Thursday, September 21, 2006

Humiliation does have its price, at least in college football.

For Middle Tennessee State, it was a whopping $500,000 — the sum the University of Maryland paid the Blue Raiders to come to Byrd Stadium two weeks ago and, presumably, take a whipping.

That was a relative bargain for the Terrapins — even if they bought only a 24-10 victory, not a rout — considering the spike in the purchase price of a patsy.

“It is getting out of hand,” said Jim Weaver, the athletic director at Virginia Tech. “Something has to be done about it.”

These games between big-time programs and small-time foes commonly are known as “money games.” The transaction goes like this: The powerhouse gets a guaranteed victory, and the little team that probably can’t gets a big, guaranteed payday and, in all likelihood, a bad beating and a roster full of bruised egos.

Money games are at a premium this year because the NCAA added a 12th game to the regular-season schedule, one more than last season.

The move was intended to allow athletic programs to generate more revenue. Nebraska, for example, typically takes in about $3 million in tickets sales alone for one game in its 92,000-seat stadium.

The expansion prompted major-conference teams such as Nebraska, Wisconsin and South Carolina to fill that extra spot on the schedule with a home game against a weaker team, a contest promising both easy victory and easy money.

The result: A hot market for whipping boys — the low Division I-A programs such as Middle Tennessee, Florida Atlantic and Louisiana-Monroe and Division I-AA teams such as Northeastern and Eastern Washington.

This weekend is a prime example.

Troy University will receive $750,000 to play at 23rd-ranked Nebraska. Buffalo, meanwhile, travels to No. 2 Auburn as a 43-point underdog. The balm for the pain the Bulls surely will suffer? A $600,000 payday.

No school, however, has profited so much from indignity as Florida Atlantic, which currently is embarked on a four-week trail of smears that will leave the Owls in fine shape financially but in the poorhouse competitively.

Florida Atlantic opened the season with a 54-6 debacle against No. 19 Clemson, followed by a 45-0 trouncing by Kansas State and a 48-8 shellacking by Oklahoma State.

Another thrashing is in the forecast this weekend: Florida Atlantic on Saturday faces coach Steve Spurrier and South Carolina, and the Gamecocks are a 30-point favorite.

The cumulative damage reflected on the scoreboard is frightful — the Owls were outscored 147-14 in those three games — and the psychological toll … well, it can’t be good.

The bottom line, however, is all good: Florida Atlantic will net $1.8 million for its express journey to college football loserville.

“It is a great thing for us financially, but even if that reward was not there, it would still be very important,” Owls coach Howard Schnellenberger said. “With tongue in cheek, I have said time and time again that we would pay for the opportunity to play them.”

Paul Wulff, on the other hand, would much rather receive than give.

Wulff’s Eastern Washington Eagles were on the decidedly wrong end of a 52-3 walloping by the West Virginia Mountaineers a few weeks ago.

“My No. 1 goal was to not get anyone seriously hurt,” Wulff said.

Goal No. 2 undoubtedly involved collecting the $450,000 check the Eagles received for playing doormat for the then-No. 5 Mountaineers.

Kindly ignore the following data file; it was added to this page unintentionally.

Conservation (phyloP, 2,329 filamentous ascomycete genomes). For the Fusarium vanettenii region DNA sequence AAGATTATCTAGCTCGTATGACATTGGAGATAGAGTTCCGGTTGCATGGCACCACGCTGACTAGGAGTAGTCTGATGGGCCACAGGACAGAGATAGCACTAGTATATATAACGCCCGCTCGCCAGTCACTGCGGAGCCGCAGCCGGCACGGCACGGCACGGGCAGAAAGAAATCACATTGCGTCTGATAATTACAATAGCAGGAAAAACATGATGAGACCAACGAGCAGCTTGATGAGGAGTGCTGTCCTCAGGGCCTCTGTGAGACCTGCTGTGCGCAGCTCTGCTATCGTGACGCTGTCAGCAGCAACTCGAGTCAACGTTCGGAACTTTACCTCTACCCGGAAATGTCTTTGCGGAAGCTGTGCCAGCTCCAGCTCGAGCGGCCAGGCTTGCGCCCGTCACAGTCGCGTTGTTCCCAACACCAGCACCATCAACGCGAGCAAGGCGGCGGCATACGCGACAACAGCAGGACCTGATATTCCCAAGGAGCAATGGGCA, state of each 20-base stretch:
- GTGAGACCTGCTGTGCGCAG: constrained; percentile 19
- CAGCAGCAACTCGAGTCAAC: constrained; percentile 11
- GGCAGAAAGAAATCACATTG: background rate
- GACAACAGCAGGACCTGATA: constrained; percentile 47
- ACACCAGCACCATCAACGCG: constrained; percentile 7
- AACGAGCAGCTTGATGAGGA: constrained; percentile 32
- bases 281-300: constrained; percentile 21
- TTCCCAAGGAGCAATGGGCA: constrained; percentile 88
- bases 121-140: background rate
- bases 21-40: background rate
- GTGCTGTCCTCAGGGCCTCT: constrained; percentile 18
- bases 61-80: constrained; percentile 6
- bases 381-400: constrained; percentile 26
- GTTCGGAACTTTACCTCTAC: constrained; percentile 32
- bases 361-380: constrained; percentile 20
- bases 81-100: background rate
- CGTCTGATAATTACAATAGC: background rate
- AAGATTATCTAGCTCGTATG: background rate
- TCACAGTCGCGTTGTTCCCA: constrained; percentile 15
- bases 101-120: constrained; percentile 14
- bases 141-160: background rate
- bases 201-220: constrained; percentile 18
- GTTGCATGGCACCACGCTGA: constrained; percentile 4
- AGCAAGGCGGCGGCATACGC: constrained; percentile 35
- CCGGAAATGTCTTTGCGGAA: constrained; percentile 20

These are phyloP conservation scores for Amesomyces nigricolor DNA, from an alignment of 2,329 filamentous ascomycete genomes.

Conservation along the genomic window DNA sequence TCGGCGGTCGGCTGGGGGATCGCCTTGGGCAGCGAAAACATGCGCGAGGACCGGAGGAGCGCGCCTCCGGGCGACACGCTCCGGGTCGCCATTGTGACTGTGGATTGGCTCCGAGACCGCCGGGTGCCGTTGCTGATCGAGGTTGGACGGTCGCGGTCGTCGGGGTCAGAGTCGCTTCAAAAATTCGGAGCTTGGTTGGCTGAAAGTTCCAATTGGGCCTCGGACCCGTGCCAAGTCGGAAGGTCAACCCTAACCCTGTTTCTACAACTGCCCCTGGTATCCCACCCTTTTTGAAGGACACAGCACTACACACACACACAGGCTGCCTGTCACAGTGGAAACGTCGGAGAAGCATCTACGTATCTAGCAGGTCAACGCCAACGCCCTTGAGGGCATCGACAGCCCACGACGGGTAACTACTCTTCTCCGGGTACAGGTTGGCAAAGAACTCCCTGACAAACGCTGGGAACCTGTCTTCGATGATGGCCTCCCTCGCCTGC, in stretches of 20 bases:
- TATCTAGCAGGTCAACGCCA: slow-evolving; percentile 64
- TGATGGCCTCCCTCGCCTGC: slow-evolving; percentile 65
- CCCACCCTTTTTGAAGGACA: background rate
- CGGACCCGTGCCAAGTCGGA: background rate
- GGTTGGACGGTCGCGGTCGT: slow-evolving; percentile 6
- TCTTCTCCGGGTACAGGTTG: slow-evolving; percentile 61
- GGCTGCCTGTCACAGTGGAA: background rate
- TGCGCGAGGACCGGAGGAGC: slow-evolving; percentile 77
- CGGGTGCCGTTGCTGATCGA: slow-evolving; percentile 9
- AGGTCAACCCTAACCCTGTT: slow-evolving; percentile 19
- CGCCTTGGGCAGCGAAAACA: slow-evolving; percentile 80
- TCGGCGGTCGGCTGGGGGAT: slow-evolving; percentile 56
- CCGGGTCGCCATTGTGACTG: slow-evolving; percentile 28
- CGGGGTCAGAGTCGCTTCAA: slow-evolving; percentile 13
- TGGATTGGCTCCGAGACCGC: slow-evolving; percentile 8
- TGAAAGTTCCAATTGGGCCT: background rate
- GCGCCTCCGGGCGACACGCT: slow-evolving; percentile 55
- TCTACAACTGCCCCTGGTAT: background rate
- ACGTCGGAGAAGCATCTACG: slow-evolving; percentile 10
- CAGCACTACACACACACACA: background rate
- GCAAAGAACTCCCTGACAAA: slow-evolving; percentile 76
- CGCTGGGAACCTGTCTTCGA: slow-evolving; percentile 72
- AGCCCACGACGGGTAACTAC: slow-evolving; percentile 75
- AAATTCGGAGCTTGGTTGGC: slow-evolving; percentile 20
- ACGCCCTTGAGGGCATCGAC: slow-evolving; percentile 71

“It gives us renovations in our locker room and coaches offices, video equipment and things for our weight room,” said Wulff, whose squad got another big payday in a 56-17 demolition by Oregon State a week earlier. “At I-AA, we have a hard time getting that kind of money from fundraising.”

Still, a 49-point pummeling must leave emotional scar tissue, no matter how many weight machines the proceeds can fund.

“There is no question that it is going to challenge you somewhat in your psyche,” said Wulff, whose team actually is a contender for the Division I-AA playoffs.

There is another upside for the major-conference teams — other than the added revenue and the sheer pleasure of running up the score on a helpless opponent.

Schools such as Maryland, Kentucky and South Carolina may need the victories to reach the six needed for postseason bowl eligibility.

Thus, the Terrapins will play host to Florida International on Saturday at Byrd Stadium. The contest is part of a three-game deal: The Terps will head to Miami next season, and the Golden Panthers will get $400,000 when they return to College Park in 2010.

“We always try to fill the 12th game with a home game,” said Debbie Yow, Maryland’s athletic director. “Not only does it provide a competitive advantage, but it is a lot more than that. It provided a home gate that will help pay for all our other sports.”

The competitive expectations for such contests are low.

The Mountaineers cleared their bench in what amounted to a light workout against Eastern Washington, playing even walk-on players and the fourth-string quarterback.

In addition to a fat check, the Eagles received some faint praise to help ease the sting of their loss.

“Those guys played hard,” said Rich Rodriguez, West Virginia’s coach. “They had a nice drive on us in the first half.”

On very rare occasions, however, the well-paid visitors have taken the money and won. Division I-AA Montana State, for example, stunned Colorado earlier this season.

But, more often, they just take the money and try to forget the lopsided result on the scoreboard.

For Buffalo, one of the worst teams in Division I-A, this season is a case of embarrassment with riches. The Bulls will earn close to $2 million for playing big-time programs at Auburn, Boston College and Wisconsin.

“It helps football, but more importantly it helps our whole program,” coach Turner Gill said. “That’s why you do these things.”

And the market has never been better.

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